Anatomy- Bones and Joints Flashcards Preview

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Flashcards in Anatomy- Bones and Joints Deck (44):
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Ossification

Bone formation

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Two methods of ossification

Membranous ossification
Endochondral ossification

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Mesenchyme

Generic name for a disorganized web of unspecialized connective tissue

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Membranous ossification

Mesenchyme cells form the shape of a bone and then gets transformed into bone

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Membranous ossification is more common in which type of bone?

Flat bones

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Process of Endochondral ossification

Starts with mesenchymal model--> mesenchyme is replaced by cartilage (usually hyaline)--> bone replaces cartilage

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Endochondral ossification is utilized more in which type of bones?

Long bones

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(Membranous/endochondral) ossification creates very dense bone

Membranous

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How bones are repaired after fracture in adults

Membranous ossification

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Normal bone growth is done by (membranous/endochondral) ossification

Endochondral

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Hyaline cartilage

-Most common type of cartilage
- no fibers visible at microscopic level

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Fibrocartilage

-Contains large amounts of collagen fibers
-important structural cartilage (intervertebral discs)

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Elastic cartilage

-contains large amounts of elastin
-capable of being stretched and distorted and will regain its shape
-found in outer ears, nose

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Haversian

Remodeling

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Periosteum

Outside lining of bone

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Compact bone (AKA cortical, lamellar)

Solid structure associated with the shaft or the ends of bone
-typically remodeled with Haversian systems

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Woven bone (AKA non lamellar)

Typically young bone that has not yet developed Haversian systems
-Associated with greater amounts of collagen

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Trabecular bone (AKA cancellous, spongy)

Series of bony beams found at the ends of bones

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Endosteum

Inner lining of bone

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Medullary caivity

Space inside the bone with marrow

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Diaphysis

Shaft of bone

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Metaphysis

Growth plate of bone

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Epiphysis

Ends of bone

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Articular cartilage

Covers ends of bones that participate in a joint (usually hyaline cartilage)

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Joint classifications based on movement

Immovable
Highly movable
Slightly movable

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Immovable joints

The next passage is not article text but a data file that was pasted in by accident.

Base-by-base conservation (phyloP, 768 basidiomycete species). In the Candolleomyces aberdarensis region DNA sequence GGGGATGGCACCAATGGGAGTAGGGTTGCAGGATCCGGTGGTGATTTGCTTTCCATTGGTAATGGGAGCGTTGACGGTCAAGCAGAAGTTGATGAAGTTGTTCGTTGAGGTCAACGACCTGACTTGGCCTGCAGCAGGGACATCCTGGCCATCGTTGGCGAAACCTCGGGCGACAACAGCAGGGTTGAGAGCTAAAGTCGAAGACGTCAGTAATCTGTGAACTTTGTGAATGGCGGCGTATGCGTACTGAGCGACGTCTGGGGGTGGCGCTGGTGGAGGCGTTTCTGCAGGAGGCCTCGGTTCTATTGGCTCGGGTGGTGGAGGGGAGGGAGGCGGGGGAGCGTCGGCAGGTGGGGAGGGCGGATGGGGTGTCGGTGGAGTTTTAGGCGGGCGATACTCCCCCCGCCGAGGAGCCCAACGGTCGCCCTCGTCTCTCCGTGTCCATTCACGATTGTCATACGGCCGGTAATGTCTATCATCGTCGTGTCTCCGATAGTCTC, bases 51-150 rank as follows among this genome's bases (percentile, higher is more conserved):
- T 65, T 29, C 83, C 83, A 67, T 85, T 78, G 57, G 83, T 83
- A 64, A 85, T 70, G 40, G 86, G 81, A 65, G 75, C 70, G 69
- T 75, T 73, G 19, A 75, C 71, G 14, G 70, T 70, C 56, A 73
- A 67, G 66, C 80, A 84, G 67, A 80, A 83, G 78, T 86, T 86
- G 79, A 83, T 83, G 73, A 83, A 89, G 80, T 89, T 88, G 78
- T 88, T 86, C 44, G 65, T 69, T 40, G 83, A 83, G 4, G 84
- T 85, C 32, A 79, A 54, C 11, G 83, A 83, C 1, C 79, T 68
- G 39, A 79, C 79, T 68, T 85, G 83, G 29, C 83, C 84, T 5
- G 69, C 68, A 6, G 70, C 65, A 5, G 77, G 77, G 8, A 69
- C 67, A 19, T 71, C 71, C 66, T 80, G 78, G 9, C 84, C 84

-Favors stability of structure
-movement only occurs during extreme stress or special physiological situations
- ex. Epiphysis-diaphysis in developing bone

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Highly movable joints

Favors free movement between the bones
Stability occurs through restrictive ligaments or muscular action

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Slightly movable joints

-Compromise between movement and stability
-movement generally occurs only over a small and specialized range
-ex. Intervertebral discs

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Arthroses

Joints

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Synarthroses

Solid joints

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Osseus joints

Bone-bone joints

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Types of osseus joints

Synostosis

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Synostosis

Bones fusing/fused together

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Fibrous joints

Suture
Syndesmosis
Gomphosis

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Syndesmosis

2 bones linked together only by ligaments

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Suture

Bones joined by fibrous connective tissue
-sutures of skull

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Gomphosis

Teeth-to-mandible joint

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Cartilaginous joints

Synchonrosis
Symphysis

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Synconrosis

Metaphysis

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Symphysis

Pubic symphysis
Intervertebral disk

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Diarthroses

2 bones joined together its a joint cavity

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Types of Synovial joints

Planar
Ginglymous (hinge)
Trochoid (pivot)
Condyloid
Ellipsoid
Sellar (saddle)
Spheroidal (ball and socket)

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Features always present in synovial joints

Capsular ligaments
Articular cavity
Articular (hyaline) cartilage
Synovium (synovial fluid)

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Features sometimes present in synovial joints

Intrinsic ligaments
Tendons
Fat pads
Fibrocartilaginous disks
Bursa